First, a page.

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Derek’s masterpiece was undoubtedly his Double-Wheel Remontoir Tourbillon pocket watch (though he also participated in two exciting wristwatch projects, which are now reaching fruition and are discussed further down).
The watch was entered in the Prix Abraham-Louis Breguet, a 1997 contest sponsored by the Breguet foundation to mark the 250th anniversary of A.-L. Breguet’s birth. Arguably, as Derek’s tourbillon watch perfected and enhanced two of Breguet’s inventions, the double wheel escapement and the tourbillon, it should have won (Carole Forestier took the prize instead with her concept that eventually became the Ulysse Nardin Freak).
Continuing the Breguet legacy
In a mechanical watch movement, it is the escapement that ultimately transfers the energy of the mainspring to the balance.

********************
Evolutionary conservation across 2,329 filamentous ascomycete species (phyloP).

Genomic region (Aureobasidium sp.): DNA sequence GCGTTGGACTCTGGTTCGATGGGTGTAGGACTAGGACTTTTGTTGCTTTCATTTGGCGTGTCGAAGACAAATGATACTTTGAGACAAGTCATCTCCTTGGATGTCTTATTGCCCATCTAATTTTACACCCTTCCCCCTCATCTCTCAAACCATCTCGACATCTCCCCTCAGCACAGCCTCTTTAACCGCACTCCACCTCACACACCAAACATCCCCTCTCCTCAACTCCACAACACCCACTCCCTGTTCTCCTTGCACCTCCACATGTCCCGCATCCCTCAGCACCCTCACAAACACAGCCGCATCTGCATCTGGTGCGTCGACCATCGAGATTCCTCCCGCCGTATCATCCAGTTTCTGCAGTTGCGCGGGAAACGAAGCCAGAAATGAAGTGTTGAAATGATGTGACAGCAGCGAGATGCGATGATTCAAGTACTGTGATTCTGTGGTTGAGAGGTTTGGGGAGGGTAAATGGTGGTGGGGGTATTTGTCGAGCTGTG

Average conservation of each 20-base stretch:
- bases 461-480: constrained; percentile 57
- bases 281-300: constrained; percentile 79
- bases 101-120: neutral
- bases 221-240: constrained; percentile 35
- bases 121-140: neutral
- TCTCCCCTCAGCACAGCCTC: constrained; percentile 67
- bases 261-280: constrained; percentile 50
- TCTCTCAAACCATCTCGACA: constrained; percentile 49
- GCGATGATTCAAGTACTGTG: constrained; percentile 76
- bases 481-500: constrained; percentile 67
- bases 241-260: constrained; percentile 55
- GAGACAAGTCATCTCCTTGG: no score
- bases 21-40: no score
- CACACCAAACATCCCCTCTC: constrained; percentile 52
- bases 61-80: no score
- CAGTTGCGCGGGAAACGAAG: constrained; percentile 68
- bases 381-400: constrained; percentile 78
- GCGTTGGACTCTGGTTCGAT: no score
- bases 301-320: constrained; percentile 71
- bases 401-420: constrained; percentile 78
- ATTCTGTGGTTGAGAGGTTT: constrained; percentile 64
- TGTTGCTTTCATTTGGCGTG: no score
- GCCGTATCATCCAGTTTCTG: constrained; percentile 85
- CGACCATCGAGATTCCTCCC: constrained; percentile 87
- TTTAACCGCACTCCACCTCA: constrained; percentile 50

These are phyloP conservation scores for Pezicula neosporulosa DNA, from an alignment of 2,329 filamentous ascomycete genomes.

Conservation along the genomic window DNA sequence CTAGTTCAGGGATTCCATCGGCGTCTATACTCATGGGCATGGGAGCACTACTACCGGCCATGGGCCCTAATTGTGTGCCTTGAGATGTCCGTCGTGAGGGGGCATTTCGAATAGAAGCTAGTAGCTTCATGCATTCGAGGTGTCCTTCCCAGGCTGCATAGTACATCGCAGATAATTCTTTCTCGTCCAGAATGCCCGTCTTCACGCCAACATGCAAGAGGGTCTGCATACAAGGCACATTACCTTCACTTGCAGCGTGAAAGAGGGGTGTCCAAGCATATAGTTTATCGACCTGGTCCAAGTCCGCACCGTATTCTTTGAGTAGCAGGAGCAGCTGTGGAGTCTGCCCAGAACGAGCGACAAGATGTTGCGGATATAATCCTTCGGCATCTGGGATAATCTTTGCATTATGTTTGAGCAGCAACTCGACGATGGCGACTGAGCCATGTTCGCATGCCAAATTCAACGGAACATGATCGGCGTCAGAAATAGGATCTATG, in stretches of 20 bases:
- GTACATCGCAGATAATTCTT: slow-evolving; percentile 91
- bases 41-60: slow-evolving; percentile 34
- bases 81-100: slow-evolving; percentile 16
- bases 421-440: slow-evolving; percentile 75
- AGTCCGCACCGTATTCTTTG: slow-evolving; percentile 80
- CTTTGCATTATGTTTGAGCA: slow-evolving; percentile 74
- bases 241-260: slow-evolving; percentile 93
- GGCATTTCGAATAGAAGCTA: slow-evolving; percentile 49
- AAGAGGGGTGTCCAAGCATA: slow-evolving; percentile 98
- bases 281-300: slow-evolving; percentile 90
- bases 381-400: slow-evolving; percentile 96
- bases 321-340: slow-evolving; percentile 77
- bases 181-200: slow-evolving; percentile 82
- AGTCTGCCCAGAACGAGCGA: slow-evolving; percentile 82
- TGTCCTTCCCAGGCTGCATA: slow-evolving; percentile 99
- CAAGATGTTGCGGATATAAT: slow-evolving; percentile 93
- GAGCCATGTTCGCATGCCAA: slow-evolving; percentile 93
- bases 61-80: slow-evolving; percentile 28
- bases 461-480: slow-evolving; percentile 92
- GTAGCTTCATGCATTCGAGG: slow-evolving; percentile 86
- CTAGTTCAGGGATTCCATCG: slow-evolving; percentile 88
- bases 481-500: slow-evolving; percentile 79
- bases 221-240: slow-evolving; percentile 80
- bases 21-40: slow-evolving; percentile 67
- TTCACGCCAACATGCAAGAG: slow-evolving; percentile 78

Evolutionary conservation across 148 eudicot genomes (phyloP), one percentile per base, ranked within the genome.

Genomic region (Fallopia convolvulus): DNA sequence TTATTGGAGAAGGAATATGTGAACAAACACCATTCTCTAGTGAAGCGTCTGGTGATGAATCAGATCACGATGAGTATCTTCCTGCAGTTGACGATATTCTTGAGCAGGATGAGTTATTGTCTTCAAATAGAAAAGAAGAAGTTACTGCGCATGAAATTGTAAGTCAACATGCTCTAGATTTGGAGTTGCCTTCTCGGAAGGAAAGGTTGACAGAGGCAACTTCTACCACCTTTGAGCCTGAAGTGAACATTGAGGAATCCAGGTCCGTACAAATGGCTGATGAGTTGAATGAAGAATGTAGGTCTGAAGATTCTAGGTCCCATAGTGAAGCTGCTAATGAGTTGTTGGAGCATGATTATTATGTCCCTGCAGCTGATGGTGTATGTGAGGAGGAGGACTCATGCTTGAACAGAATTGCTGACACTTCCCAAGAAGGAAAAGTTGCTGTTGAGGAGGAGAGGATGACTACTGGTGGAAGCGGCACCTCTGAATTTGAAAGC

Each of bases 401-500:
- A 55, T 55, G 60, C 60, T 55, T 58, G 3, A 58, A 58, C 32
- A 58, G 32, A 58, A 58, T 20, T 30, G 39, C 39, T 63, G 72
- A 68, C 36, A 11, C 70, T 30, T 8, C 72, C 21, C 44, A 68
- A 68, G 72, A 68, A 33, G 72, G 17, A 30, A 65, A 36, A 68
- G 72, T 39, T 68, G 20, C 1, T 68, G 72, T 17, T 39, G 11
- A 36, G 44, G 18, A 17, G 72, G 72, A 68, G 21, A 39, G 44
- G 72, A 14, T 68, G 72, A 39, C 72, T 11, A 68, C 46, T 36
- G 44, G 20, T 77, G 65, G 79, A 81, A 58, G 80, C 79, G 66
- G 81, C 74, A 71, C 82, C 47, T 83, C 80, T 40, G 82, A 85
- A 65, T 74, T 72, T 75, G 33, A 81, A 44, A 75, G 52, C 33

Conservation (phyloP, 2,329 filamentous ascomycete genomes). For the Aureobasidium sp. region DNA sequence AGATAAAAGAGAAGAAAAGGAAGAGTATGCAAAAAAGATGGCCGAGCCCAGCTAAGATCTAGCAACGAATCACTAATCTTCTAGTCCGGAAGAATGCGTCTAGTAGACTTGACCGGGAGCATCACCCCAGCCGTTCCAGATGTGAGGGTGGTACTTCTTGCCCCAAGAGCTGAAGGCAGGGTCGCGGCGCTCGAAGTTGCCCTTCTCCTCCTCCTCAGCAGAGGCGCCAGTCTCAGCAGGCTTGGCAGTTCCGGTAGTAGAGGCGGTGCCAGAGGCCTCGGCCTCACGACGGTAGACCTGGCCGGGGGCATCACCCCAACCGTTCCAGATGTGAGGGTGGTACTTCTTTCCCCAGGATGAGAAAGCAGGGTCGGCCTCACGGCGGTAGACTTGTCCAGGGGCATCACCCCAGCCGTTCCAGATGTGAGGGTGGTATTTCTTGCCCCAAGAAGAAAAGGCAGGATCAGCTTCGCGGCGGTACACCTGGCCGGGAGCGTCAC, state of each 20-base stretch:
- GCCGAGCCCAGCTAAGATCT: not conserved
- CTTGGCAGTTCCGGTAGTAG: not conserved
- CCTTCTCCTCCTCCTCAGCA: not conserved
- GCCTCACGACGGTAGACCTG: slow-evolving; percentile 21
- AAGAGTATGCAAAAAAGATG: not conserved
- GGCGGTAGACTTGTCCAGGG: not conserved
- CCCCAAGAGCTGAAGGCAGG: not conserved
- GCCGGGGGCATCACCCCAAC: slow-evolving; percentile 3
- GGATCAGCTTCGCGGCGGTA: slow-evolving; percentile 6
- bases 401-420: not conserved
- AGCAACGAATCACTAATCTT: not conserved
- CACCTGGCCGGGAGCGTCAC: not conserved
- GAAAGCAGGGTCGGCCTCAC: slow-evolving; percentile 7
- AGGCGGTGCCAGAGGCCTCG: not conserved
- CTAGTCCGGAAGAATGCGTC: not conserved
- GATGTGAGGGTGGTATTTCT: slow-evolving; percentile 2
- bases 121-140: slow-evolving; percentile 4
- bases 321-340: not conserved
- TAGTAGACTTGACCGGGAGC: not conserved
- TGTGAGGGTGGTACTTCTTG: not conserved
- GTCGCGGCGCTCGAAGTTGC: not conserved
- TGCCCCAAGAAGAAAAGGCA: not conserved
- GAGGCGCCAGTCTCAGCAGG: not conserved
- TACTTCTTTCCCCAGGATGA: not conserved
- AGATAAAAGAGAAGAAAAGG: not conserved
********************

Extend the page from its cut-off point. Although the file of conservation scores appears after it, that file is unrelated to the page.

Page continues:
The classic Swiss lever escapement has given years of service in many millions of mechanical watches but, in engineering terms, it is rather unsatisfactory. The action between escape wheel teeth and the pallets is like a chisel being forced along a wedge. There is friction and it requires lubrication. When lubricating a pivot the oil remains in the pivot hole, but on the escapement pallets it is repeatedly rubbed away. This is the main reason watches require regular servicing. Moreover the power reaching the escapement may vary during the running period as the mainspring winds down.
Derek’s most important watches were made with the objective of improving the efficiency of the watch escapement and providing a constant impulse to the balance. Use of a tourbillon enhanced the appeal, and the performance, of the pocket watches, since they were almost always vertical, either in the pocket or in the hand.
http://watchesbysjx.com/2018/03/the-gre ... pratt.html
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